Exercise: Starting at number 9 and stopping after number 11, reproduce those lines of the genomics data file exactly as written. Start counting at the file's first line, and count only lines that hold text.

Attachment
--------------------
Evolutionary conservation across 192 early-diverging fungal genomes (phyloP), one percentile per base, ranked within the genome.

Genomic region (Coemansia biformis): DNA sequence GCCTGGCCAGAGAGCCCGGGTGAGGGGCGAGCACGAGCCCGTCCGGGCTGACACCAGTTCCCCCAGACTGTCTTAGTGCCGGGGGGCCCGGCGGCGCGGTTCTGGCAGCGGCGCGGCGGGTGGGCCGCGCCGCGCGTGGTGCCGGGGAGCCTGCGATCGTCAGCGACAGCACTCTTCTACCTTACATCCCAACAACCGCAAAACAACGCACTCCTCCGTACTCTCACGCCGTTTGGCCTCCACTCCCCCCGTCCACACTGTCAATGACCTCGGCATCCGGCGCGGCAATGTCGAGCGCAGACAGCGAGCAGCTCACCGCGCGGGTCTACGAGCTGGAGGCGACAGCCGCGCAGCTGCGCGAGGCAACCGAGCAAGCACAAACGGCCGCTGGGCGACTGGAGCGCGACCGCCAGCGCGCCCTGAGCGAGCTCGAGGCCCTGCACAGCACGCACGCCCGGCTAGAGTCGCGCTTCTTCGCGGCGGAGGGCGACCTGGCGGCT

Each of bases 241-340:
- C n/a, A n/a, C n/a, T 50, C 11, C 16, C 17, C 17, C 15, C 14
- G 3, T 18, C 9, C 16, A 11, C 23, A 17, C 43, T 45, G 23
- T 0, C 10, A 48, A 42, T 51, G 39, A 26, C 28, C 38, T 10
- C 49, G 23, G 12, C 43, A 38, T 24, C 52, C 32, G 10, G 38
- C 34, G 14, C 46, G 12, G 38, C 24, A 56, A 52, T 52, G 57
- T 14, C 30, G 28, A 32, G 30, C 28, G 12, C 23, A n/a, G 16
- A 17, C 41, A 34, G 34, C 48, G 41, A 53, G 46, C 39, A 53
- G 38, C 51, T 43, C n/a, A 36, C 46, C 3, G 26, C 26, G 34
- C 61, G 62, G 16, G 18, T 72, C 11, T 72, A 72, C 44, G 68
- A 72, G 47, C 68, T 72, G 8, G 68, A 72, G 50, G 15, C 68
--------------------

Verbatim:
- T 14, C 30, G 28, A 32, G 30, C 28, G 12, C 23, A n/a, G 16
- A 17, C 41, A 34, G 34, C 48, G 41, A 53, G 46, C 39, A 53
- G 38, C 51, T 43, C n/a, A 36, C 46, C 3, G 26, C 26, G 34